And how.

After the president finished his futile attempt to extol the virtues of Obamacare in California, he graciously took one question from a reporter totally selected at random:

How convenient. After asserting that the government isn’t listening in on phone calls:

He was able to get personal:

Weird example, Mr. President. As Jake Tapper pointed out:

To be fair, though, the president never seems to know what his administration is up to. But, he assures us, our other elected officials are totally in the loop (so you can blame them, too):

Don’t worry! It’s all good.

And we can all rest easy knowing that the president is committed to protecting our privacy:

Well, as long as we’re cool with “modest encroachments”:

President Obama made it clear that sometimes such “encroachments” are necessary:

For the purpose of national security:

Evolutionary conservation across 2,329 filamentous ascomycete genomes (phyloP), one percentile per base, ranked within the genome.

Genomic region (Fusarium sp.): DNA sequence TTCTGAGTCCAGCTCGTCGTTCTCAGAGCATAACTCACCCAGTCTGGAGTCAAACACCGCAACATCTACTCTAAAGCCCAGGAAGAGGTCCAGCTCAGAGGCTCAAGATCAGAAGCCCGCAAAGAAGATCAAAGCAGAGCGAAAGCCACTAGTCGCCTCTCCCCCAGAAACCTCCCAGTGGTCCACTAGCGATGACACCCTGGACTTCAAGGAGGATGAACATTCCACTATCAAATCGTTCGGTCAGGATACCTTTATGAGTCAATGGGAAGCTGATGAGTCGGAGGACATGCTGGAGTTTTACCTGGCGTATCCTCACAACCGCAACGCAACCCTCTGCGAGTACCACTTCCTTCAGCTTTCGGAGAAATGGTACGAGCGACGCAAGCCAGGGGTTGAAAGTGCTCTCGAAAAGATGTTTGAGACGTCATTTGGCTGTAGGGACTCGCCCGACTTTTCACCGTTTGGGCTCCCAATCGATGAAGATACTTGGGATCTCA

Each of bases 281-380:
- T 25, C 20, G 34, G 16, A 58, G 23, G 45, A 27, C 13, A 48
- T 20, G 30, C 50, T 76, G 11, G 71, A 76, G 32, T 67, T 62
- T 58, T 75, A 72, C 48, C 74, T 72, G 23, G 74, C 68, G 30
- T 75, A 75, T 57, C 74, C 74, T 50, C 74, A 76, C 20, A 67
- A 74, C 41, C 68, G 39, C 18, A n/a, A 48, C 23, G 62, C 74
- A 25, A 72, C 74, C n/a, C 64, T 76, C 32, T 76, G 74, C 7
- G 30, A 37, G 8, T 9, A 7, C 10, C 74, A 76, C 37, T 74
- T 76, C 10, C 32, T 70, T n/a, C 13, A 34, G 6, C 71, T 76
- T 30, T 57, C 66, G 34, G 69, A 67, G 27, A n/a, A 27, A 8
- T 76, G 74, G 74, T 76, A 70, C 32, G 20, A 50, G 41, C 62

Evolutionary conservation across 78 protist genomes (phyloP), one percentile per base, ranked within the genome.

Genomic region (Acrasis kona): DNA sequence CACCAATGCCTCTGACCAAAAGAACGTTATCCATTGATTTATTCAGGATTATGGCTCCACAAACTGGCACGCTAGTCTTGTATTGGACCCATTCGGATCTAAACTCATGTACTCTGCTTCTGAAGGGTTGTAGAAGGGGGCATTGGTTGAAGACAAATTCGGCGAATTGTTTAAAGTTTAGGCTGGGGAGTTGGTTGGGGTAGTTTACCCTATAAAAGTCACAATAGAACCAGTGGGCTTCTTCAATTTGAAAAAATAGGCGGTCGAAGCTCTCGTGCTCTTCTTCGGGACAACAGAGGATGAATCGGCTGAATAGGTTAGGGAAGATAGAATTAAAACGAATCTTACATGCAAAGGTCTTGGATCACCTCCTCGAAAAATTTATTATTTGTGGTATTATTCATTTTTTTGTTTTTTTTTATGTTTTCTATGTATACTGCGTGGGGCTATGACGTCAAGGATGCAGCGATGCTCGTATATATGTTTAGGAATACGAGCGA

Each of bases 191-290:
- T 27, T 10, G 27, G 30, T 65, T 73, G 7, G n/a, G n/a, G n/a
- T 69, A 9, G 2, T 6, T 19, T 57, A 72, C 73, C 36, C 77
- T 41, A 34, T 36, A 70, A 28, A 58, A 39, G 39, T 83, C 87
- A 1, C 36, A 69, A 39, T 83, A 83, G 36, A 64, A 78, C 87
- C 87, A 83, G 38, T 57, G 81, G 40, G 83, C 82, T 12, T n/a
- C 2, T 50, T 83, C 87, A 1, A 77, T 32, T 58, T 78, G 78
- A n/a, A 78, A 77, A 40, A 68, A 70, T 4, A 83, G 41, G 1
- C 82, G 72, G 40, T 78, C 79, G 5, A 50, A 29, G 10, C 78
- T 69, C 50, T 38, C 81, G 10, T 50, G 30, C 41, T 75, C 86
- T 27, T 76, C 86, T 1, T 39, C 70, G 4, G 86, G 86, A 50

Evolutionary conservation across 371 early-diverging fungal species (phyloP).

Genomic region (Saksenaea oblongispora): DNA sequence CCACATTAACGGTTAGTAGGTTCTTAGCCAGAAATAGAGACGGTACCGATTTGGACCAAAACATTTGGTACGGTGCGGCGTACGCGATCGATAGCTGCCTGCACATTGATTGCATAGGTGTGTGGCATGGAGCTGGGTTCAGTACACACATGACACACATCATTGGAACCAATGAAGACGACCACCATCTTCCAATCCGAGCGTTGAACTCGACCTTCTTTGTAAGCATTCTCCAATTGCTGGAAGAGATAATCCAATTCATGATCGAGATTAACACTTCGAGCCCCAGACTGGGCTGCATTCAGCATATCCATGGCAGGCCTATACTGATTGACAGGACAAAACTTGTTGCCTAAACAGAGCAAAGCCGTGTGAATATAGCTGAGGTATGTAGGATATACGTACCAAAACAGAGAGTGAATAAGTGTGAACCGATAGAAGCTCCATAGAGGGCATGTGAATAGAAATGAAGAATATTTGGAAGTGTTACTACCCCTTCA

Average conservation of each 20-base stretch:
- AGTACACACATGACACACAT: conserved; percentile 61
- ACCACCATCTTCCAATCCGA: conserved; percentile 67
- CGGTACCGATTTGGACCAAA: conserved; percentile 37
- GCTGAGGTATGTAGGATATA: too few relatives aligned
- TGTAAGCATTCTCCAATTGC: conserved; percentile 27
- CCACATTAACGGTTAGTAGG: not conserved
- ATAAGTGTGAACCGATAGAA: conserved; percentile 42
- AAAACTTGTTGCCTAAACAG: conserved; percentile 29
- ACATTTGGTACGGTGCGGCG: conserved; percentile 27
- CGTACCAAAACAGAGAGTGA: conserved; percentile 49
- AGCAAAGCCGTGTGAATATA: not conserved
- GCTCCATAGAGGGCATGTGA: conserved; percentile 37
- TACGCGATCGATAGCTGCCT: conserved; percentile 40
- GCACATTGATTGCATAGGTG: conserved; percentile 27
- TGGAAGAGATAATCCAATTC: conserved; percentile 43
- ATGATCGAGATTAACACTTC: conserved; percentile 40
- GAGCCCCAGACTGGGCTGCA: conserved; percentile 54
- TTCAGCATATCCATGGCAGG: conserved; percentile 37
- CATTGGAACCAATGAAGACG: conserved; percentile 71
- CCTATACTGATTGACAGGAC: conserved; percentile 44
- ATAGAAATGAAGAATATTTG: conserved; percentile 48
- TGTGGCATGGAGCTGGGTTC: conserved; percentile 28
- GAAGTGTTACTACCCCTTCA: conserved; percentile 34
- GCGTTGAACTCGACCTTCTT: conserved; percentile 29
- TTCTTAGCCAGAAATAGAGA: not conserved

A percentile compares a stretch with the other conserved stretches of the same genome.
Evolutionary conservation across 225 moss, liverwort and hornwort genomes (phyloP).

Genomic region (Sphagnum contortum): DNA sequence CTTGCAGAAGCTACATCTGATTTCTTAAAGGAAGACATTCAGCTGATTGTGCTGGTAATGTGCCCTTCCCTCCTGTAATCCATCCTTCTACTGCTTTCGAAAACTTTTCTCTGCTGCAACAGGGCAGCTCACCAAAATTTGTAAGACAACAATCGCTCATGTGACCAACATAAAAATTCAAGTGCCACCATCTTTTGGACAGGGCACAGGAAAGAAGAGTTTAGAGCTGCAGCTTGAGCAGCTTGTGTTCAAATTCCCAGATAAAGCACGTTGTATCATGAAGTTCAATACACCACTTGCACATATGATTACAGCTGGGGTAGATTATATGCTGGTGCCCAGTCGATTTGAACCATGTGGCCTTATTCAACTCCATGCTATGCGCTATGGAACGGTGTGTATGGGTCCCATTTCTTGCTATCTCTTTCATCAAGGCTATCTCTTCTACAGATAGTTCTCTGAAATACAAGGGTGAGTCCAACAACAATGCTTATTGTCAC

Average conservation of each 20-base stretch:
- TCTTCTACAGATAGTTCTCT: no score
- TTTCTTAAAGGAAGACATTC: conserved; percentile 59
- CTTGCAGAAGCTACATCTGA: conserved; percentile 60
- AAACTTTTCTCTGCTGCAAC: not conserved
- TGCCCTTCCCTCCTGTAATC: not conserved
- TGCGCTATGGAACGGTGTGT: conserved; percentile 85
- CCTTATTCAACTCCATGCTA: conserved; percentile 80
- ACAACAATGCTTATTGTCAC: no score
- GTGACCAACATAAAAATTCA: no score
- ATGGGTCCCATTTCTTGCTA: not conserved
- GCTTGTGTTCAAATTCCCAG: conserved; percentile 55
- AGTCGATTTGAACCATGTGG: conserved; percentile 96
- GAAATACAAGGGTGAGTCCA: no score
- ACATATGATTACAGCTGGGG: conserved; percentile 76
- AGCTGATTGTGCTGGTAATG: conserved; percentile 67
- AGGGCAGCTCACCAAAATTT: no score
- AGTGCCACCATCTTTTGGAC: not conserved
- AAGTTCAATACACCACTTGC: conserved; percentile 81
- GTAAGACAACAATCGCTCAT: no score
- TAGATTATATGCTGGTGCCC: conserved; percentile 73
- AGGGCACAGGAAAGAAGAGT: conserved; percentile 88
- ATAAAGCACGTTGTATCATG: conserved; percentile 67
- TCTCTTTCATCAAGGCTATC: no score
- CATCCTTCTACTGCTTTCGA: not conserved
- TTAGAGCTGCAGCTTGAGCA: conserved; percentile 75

Fine. But the issue with Obama’s surveillance program is that it goes above and beyond Bush-era domestic security policy. Not only is Obama now sanctioning policy he had previously denounced, but he’s reportedly grown the government’s scope exponentially and cast his dragnet over all Americans rather than focusing solely on potential terrorists.

And context is everything. As Michelle Malkin noted, “revelations about Obama’s expansive collection of domestic phone call data come amidst the still-exploding IRS witch hunt scandal, the DOJ/AP snooping scandal, and the invasive DOJ/James Rosen spying scandal — not to mention the gangrenous distrust of government fostered by the stonewalling, lies, and obstruction at the heart of the Benghazi and Fast and Furious national security debacles.”

How is this supposed to make the citizenry feel more secure? Guess what, Mr. President: we don’t.

And apparently that’s going to be a problem for this administration:

Is that an ultimatum?

Congressional scapegoats might “have some problems, too”:

Yep, we’re in very capable hands.

Obama 1984



Awkward pic of the day: Is anyone buying what Obama’s selling?

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